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Start Revving Your Engines For Distressed Sales Around The End Of Next Year

One of the key questions for those with cash to spend on real estate right now is, when will the distressed sales start? The wake of the 2008 financial crash wiped out many in real estate, but it was a period when fortunes were made as well. 

According to a pair of new reports, investors looking to capitalise on distressed sales should be looking to position themselves for disposals to start picking up pace toward the end of 2021 and into 2022. They might need to be brave: As opposed to the period after Lehman’s collapse, the distressed assets for sale might not be ones you want to own. 

The race for distressed assets may not be on for another year or two.

There are already some significant debt restructurings underway in sectors that have been hit hardest by the impact of the coronavirus, such as hotels and retail. 

AccorInvest, a €6B European hotel owner, has appointed Rothschild to advise on a restructuring of its €2.9B of debt, Bloomberg reported earlier this week. UK hotel owners have put up more equity to cure loan covenant breaches on portfolios, public debt filings show.

In the retail world, lenders have taken control of portfolios of shopping centres ranging from those owned by huge corporates like Intu through overseas investors like New Frontier Properties.

But in the main, banks have thus far been exercising forbearance, encouraged by governments to extend or restructure loans rather than enforcing and taking control. But as time goes on, the depth of value declines created by the pandemic means distressed sales will come. 

“While banks are already undertaking provisioning and seeing subdued equity performance, lending distress may not appear in a significant way until 2021 or beyond,” Knight Frank Capital Markets Research Partner Victoria Ormond said in the brokerage’s Active Capital report. “Several regulatory authorities have also encouraged banks to waive lending covenant breaches where the breach is due to general market conditions. However, in time, there will likely be more loans breaching covenants due to borrower circumstances.”

At that point, the market may see more loan restructuring, enforcement and asset sales, Ormond added. Loans against poorer performing real estate, which struggle to be refinanced, could provide the impetus for more direct property transactions over the coming 18 months or so.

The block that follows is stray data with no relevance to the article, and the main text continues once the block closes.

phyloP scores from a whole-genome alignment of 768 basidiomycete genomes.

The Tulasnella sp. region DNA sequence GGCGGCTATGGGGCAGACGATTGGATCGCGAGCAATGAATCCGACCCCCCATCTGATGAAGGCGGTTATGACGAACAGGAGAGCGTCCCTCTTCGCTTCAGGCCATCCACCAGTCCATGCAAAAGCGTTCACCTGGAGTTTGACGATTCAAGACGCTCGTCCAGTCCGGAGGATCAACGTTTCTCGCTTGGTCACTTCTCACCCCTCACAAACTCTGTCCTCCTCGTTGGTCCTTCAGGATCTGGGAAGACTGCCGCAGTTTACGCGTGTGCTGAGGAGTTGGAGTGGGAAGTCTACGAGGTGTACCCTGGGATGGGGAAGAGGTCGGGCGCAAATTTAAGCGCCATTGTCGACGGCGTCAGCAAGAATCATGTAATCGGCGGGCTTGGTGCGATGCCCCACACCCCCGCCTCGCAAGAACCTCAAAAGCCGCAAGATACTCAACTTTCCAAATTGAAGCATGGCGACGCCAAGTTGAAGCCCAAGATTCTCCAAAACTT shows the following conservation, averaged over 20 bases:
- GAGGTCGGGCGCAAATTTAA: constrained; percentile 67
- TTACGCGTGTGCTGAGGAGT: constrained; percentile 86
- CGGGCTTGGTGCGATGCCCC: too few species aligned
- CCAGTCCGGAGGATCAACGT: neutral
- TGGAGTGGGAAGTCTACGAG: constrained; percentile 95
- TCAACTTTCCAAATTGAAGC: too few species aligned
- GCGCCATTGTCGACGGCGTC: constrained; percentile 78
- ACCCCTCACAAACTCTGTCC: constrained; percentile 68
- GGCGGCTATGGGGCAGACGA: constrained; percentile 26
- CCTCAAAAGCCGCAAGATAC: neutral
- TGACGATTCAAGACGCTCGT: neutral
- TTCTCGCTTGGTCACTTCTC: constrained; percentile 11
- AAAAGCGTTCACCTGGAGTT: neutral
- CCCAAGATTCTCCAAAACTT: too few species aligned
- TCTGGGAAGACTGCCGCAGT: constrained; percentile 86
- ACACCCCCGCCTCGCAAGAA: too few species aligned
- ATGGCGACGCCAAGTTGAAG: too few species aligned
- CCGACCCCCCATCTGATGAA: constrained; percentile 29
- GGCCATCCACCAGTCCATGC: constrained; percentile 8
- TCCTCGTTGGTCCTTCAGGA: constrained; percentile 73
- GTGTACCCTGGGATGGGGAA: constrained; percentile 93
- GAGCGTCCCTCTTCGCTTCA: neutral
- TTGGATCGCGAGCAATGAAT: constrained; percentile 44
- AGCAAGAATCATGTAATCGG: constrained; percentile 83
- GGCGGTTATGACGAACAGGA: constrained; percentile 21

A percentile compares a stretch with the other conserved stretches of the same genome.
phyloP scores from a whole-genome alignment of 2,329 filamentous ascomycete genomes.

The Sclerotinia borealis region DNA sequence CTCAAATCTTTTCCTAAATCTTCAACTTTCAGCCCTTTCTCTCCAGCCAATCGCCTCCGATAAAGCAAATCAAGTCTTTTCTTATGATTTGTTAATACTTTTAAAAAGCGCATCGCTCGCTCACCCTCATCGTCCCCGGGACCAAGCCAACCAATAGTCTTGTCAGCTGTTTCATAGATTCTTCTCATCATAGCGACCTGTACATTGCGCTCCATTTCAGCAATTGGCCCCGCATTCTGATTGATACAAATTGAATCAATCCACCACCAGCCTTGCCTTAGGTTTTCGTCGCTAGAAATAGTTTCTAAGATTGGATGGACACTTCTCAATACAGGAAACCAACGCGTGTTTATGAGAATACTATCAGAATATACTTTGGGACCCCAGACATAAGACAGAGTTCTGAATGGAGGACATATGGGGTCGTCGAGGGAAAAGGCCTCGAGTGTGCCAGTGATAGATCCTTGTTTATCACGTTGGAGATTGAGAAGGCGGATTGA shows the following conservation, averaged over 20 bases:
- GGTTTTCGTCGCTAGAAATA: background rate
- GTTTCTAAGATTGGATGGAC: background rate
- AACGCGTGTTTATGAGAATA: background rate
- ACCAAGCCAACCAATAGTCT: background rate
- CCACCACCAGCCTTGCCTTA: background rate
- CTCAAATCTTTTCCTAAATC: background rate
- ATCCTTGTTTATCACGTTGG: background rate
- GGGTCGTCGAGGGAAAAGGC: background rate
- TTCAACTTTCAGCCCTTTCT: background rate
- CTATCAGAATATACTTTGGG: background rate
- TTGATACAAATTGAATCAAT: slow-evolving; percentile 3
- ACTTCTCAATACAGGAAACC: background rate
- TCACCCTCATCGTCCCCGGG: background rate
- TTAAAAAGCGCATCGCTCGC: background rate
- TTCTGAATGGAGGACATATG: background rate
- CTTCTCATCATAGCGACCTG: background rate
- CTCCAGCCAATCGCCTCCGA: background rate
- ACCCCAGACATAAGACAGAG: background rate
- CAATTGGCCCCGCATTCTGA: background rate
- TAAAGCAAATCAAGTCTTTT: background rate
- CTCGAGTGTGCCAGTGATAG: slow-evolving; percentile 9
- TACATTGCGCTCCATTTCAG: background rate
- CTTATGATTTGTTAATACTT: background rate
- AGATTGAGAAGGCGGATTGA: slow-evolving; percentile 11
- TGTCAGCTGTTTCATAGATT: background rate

Alternative lenders such as debt funds might be a significant source of distressed opportunities. 

“Because non-bank lenders are not subject to the same regulatory capital rules as banks, many debt funds have higher loan-to-value and risk exposures, so are more endangered by the fallout from the pandemic and may need to manage down their risks,” Ormond said. “Additionally, those debt funds which had purchased non-performing loans from traditional banks may need to reassess their business plans in the light of COVID-19.”

That said, for those non-bank lenders without legacy loan problems, the retreat of risk-averse banks from the real estate sector will provide an opportunity to underwrite loans at margins above those possible in recent years, Ormond added.

Banks are likely to undertake fewer distressed sales than after the collapse of Lehman Brothers.

A report by investment manager AEW has put a number on the gap between the amount of loans needing to be refinanced in the UK over the next three years and the amount of debt available for refinancing: £30B. 

In a report entitled “COVID-19 Pushes Refinancing Issues To Near Half GFC Levels,” AEW used data from Cass Business School to estimate the amount of debt coming up for refinancing over the next three years and the amount that lenders would theoretically be willing to refinance as values drop and underwriting becomes more conservative. 

The difference is about £30B, with the biggest gap coming in loans that will need to be refinanced in 2022, making it a prime year of opportunity.

The analysis implies there will be far less banking distress as a result of the coronavirus pandemic than after the global financial crisis: the £30B funding gap is significant, but less than half of the £70B funding gap that arose in the wake of Lehman’s collapse. It equates to 16% of all the debt secured against UK commercial property. 

AEW highlights something that might pose a quandary for investors searching out distressed opportunities: A big chunk of the refinancing gap, 45%, will come in the retail sector, where values have fallen furthest and lenders are most conservative. Will investors be willing to pick up the opportunities in this struggling sector? Perhaps the roughly 20% of the refinancing gap accounted for by the office sector, equating to around £6B of loans, will be of more interest.

How will this refinancing gap be bridged? AEW looked to the aftermath of the Great Financial Crisis and provides an analysis that has an implication for the balance sheet of lenders as well as the deal schedule of investors. 

“Investors and lenders need to bridge this refinancing gap to rebalance their positions,” AEW Head of Strategy and Research Hans Vrensen wrote in the report. “In this respect, the lender can take write-downs or sell their loan position at a discount. Also, the investor can top up their equity to protect their initial investment against lender enforcement.”

AEW found that between 2008-2011, about 55% of the refinancing gap was bridged by lenders taking loan write-downs or selling loans at a discount, with the remaining 45% coming from equity top-ups. 

If the same were true in the period 2020-2023, that would mean lenders taking a balance sheet hit of £16B, and £14B of new cash being injected to top up equity levels.

Some of that new equity will come from existing borrowers. But a lot will come from new investors, too. And that is where the opportunity lies.